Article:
• Actually he was born on the anniversary of the death of Galileo and died on the birthday of Einstein, though since he didn’t believe in god, I can’t imagine who else could have arranged such a thing. Yes, life is a great mystery. We can get used to it. We can turn it into routine. But we can’t ever really understand it. We’re all here on loan from the creator. When I was a boy, I used to search out the company of old people thinking they could explain it to me. And you know, Nina, they had a better perspective. thanks for the comment.

  4. I enjoy reading your post and the links you made between great scientists. Thanks for sharing!

  5. Lovely writing Shimon and a beautiful evocation for Steven. In this world where we label and measure just about everything, who’s to say what is flawed. Hugs for you. Xxx

    • I agree with you that we should look at each person as a world unto itself, but I think it’s okay too, to recognize how severely handicapped he was. There are some people who hide their flaws or handicaps, but he didn’t. It was an important part of his persona. It seems to me that in the generation after the world wars, people tried to hide such things, but lately there has been a reawakening to the plight of those of us who’ve been handicapped. Thanks very much for your comment, Jane.

      • Yes, Shimon, a softening towards each other. To show vulnerability is not weakness. We are all a mixture of strengths, weaknesses, flaws and qualities and that makes the whole rich. To hide vulnerability is to disconnect from ourselves. Hugs for you Shimon. It’s a pleasure to hear your wisdom. Xx

  6. Good morning dear Shimon. Two thoughts come to mind as I read this post. When you talk about the myth of the washrag – I immediately think of the Romans arriving on the British Isles to find a bunch of dirty barbarians:) I grew up in Kent very close to Pilgrims Way (to Canterbury) and also the great Watling Street a road built by the Romans – and although now turned into a ghastly super motorway….it is still there.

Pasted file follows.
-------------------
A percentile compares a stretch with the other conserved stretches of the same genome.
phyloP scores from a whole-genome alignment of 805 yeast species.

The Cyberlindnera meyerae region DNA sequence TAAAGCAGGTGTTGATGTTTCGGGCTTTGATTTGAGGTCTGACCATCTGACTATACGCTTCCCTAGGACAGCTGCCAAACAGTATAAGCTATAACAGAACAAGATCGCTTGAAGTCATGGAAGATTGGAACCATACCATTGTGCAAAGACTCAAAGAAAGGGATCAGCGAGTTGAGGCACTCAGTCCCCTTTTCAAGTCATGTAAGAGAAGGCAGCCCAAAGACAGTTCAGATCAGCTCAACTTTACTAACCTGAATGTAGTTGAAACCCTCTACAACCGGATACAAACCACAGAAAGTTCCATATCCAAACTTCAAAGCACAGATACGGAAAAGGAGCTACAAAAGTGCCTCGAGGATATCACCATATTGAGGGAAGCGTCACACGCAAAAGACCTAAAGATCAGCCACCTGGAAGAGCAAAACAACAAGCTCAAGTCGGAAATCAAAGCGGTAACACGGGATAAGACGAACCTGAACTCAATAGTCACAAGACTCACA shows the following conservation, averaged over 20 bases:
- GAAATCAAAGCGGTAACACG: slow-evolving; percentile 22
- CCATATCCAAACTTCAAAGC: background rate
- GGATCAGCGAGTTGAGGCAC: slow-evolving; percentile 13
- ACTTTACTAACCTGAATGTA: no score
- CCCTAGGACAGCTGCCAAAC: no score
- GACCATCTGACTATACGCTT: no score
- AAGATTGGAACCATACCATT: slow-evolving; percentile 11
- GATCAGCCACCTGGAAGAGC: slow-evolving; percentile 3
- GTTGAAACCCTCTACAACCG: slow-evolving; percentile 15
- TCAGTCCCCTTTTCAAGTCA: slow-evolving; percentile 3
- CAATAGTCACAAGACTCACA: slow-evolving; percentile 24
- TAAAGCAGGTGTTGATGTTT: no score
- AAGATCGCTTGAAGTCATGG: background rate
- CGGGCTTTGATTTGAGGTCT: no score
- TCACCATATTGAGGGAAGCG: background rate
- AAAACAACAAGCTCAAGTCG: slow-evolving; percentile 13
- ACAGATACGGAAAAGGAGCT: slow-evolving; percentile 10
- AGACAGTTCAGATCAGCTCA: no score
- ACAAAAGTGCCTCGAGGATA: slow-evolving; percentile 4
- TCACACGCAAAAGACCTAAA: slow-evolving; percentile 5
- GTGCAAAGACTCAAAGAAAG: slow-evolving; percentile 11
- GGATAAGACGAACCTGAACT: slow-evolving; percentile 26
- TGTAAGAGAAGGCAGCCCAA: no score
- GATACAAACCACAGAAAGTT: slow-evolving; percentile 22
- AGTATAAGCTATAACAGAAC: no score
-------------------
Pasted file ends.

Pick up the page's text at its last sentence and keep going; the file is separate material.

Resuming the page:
The second thought is about Stephen Hawking. Like you, I admire any human being who battles on through great adversity….and he certainly did…seemingly in amazingly buoyant spirits. I do find what he had to say fascinating, although must also admit, that I don’t understand a lot of it. I tend to be one of those people who somehow gets through life using intuition and feelings as my rudder. I do however, through my painting, (especially these rapid watercolours) understand the interconnectivity of everything and for me that life is like a jigsaw puzzle.
    OK enough for now. Have a wonderful weekend with the beautiful Nechama. Janet 🙂 x

    • I know you have a strong intuition, Janet. I too have a lot of respect for that particular sensitivity. Don’t see book learning as an alternative, exactly. To me, it seems that intuition complements any other type of study or awareness. As for his theories, though they were embraced by some scientists, I think that so far, they are more visionary than scientific. But, as people continue to study, we’ll learn if there is any evidence for his visions. Thanks so much for your comment. It was very good to get back together with Nechama after my trip to the north. xxx

  7. A great tribute to Stephen Hawking, Mr. Shimon. Like many, I don’t understand his theories on universe. I always think the computer built into his wheel chair “to talk for him; a mind bereft of a body…” enabling him to communicate with the world is fascinating.